Why You May Need to Hire a Nonconformist

There’s a great children’s story, Chester’s Way, about two friends, Chester and Wilson, who had their own way of doing things and did everything together. “When they cut their sandwiches, it was always diagonally. When they rode their bikes, they always used hand signals. If Chester was hungry, Wilson was too. They were two of a kind, and that’s the way it was.”

Does this story remind you of your business or an organization to which you belong? It’s human nature to want to be part of a group where everyone subscribes to the same beliefs and values. Such a group attracts others who believe and behave similarly to everyone else in the group, which is how a company’s culture is formed.

Unexpectedly, in the children’s story, Chester’s way of doing things gets shaken up when indomitable Lilly moves into the neighborhood and proves to have her own ideas. Guess who does NOT cut her sandwiches on the diagonal?! Vijay Sathe, author of Manage Your Career: 10 Keys to Survival and Success When Interviewing and on the Job, would call Lilly a maverick (someone who subscribes to the group’s beliefs and values but has her own norms for how to enact them) or even a rebel (someone who neither believes nor behaves as prescribed by the culture).

Adam Grant has another term for such a creature: an original. His book, Originals, shows how to identify, foster, and nurture these outside-the-box thinkers, and he makes a good case for why you may need to hire a nonconformist.  Wait! What? Why would you want to hire a Lilly, someone counter to your culture, who will probably upset the routine you’ve worked so hard to develop and maintain? Doesn’t Amtec always encourage employers and candidates to look for a good culture match?

Yes, usually, but there are situations where introducing an original into the mix may be a good idea. Lurking within the comfort a group of likeminded people is the inherent danger of never being exposed to a dissenting view. Remember the story of five monkeys and a banana? The monkeys ended up missing out on the banana because of the “we’ve always done it this way” mindset.

Could your organization be missing out on something great because everything is working as it always has? This is why you may need to hire a nonconformist! According to Grant, a company’s culture develops in the image of its founder, and “people of the same stripes are increasingly drawn to the organization, chosen by it and retained at it. The way to combat that homogeneity creep is to proactively infuse the culture with originals, who have the will and skill to think differently. It’ll put you in a much better position to continue innovating, not only on a product- or technology-level, but all the decisions that go into running a company.”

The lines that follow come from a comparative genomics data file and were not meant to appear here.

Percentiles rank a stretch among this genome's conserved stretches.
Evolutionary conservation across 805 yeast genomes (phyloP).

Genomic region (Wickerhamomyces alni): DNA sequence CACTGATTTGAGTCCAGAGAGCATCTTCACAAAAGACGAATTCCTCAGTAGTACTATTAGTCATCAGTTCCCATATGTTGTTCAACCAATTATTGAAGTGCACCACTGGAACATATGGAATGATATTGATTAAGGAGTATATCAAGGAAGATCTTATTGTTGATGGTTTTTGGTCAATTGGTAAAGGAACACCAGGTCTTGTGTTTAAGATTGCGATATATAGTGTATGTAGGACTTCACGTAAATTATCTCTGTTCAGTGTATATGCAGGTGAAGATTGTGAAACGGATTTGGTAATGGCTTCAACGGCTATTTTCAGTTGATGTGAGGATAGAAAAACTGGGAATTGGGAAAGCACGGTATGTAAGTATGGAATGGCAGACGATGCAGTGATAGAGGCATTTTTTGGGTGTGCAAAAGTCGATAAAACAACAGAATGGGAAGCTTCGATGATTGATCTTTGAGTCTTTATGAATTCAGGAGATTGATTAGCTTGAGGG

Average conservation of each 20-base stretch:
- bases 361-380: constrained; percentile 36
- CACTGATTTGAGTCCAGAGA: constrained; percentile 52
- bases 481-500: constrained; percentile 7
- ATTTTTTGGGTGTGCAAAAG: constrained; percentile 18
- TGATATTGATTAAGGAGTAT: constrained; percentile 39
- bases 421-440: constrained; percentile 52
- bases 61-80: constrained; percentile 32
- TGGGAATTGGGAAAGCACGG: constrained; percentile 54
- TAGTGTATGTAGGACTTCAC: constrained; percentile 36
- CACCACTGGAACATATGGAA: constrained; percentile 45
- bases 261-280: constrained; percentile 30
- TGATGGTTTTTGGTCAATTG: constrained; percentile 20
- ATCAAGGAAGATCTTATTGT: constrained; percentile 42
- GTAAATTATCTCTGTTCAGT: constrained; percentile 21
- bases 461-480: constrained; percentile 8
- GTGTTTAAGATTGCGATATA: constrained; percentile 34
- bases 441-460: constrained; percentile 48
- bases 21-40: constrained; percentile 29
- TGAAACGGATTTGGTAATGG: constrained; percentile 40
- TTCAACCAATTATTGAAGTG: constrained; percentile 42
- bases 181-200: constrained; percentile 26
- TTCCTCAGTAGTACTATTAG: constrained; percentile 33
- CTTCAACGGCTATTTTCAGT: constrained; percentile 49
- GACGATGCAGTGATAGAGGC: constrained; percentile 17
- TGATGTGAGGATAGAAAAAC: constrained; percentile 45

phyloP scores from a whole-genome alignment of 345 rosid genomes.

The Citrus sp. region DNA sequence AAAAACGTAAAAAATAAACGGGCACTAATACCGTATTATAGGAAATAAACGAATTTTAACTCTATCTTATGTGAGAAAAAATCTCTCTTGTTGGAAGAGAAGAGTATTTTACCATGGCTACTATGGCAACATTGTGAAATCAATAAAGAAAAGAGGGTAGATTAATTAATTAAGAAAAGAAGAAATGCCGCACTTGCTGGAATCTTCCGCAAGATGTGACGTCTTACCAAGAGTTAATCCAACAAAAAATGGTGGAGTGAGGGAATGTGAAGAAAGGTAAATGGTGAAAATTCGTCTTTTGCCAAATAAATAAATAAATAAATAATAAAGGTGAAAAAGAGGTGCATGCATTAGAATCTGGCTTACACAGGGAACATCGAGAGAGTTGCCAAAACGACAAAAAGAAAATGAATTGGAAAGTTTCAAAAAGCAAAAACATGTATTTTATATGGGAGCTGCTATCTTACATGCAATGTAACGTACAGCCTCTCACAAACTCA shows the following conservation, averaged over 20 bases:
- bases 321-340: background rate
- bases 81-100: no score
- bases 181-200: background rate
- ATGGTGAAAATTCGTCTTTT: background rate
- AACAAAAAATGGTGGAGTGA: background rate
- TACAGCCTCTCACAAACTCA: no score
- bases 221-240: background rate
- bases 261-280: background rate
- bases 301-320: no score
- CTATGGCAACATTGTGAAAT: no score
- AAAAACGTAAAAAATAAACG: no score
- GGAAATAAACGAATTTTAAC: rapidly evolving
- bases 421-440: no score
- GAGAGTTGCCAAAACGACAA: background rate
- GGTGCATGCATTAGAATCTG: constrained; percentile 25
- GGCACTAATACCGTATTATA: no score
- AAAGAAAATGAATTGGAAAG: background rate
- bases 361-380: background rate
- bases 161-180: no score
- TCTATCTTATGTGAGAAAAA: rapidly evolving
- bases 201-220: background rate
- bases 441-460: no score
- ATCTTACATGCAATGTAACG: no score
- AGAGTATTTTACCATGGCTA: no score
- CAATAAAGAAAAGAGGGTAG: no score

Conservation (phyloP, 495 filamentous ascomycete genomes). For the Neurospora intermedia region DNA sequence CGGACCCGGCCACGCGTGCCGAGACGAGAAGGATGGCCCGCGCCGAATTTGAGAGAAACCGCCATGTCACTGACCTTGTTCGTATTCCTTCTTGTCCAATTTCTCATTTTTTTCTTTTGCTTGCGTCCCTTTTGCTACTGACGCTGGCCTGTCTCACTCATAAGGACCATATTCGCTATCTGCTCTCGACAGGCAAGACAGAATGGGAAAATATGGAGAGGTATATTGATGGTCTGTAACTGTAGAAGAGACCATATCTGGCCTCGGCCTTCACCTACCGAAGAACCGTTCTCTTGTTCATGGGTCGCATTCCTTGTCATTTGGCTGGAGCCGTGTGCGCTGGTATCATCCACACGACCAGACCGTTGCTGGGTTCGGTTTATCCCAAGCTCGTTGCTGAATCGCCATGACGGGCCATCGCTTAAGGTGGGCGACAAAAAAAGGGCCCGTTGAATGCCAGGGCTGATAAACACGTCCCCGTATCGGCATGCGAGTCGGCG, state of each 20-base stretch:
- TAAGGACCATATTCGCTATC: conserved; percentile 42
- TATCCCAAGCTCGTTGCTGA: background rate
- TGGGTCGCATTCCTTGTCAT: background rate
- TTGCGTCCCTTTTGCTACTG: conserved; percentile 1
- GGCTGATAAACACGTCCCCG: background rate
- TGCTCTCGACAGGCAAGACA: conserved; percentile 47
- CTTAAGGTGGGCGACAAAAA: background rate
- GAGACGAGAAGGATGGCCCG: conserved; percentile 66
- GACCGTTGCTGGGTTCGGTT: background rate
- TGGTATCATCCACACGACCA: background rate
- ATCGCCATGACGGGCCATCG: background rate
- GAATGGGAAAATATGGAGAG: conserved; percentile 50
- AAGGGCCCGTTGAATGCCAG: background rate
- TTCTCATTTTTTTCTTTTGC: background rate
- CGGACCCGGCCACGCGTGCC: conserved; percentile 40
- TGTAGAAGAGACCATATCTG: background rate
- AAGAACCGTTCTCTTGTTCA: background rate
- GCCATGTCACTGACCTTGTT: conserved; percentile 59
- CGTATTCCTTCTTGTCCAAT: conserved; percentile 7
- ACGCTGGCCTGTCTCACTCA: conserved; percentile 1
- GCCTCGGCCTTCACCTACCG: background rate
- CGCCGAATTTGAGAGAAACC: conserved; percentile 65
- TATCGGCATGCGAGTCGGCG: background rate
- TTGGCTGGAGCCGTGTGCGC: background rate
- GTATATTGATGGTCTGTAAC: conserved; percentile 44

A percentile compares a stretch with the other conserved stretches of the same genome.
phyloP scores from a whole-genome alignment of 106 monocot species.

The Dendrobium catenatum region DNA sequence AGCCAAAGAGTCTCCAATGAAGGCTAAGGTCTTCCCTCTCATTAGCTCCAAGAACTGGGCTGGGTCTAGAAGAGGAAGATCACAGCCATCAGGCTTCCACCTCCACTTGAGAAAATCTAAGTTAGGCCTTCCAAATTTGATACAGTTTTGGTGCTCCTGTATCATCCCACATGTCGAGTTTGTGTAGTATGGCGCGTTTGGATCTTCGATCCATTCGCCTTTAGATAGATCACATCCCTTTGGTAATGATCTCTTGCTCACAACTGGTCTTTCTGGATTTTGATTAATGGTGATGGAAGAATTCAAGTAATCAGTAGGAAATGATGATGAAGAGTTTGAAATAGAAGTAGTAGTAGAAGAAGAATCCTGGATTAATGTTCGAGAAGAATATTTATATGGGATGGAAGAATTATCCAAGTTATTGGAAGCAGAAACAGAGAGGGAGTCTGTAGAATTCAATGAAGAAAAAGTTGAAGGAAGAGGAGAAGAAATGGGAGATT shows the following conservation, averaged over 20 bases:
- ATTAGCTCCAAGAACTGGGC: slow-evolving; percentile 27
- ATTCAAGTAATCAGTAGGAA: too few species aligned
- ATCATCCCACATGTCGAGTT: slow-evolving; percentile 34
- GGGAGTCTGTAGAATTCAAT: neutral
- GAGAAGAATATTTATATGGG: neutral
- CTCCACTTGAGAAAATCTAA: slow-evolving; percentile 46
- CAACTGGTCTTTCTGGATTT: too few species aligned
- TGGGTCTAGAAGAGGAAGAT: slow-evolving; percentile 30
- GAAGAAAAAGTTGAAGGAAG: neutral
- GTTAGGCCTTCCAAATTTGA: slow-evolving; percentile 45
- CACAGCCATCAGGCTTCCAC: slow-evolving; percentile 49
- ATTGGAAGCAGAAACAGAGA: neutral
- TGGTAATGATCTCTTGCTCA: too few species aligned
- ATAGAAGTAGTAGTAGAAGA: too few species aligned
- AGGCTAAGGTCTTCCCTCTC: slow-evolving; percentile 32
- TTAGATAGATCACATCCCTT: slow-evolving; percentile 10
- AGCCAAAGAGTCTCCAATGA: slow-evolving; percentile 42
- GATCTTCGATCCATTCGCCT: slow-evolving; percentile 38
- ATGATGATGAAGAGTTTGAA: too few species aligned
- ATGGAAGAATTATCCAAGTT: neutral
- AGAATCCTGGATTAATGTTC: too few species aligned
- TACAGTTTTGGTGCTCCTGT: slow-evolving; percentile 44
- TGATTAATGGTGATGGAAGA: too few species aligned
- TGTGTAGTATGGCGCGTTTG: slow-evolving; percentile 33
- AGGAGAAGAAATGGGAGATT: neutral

The fresh ideas of originals can help you challenge your current business model and adapt to the changing needs of the market. Grant suggests that these people, sometimes labeled as troublemakers, can potentially be turned into innovators who create new products and build your business. (Read his full article here.)

If you decide you need to hire a nonconformist, how can you identify one? For starters, suggests Grant, look for someone who:

  • Is insubordinate but innovative
  • Has gotten fired
  • Asks questions that no one else has thought to ask
  • Doesn’t worry about pleasing others or fitting in
  • Challenges the status quo with reasons for why it doesn’t really matter
  • Has worked to change a rule that doesn’t make sense

We still highly recommend hiring for a good fit with your company culture. But occasionally, there are also reasons for why you may need to hire a nonconformist, AKA a change agent. Chester and Wilson were growing stagnant until Lilly came along. Perhaps your organization could use a little shaking up too!

Not sure what your company culture should look like? Read this. And if you need help solving a workforce issue or finding qualified professionals who are a good match, click here.

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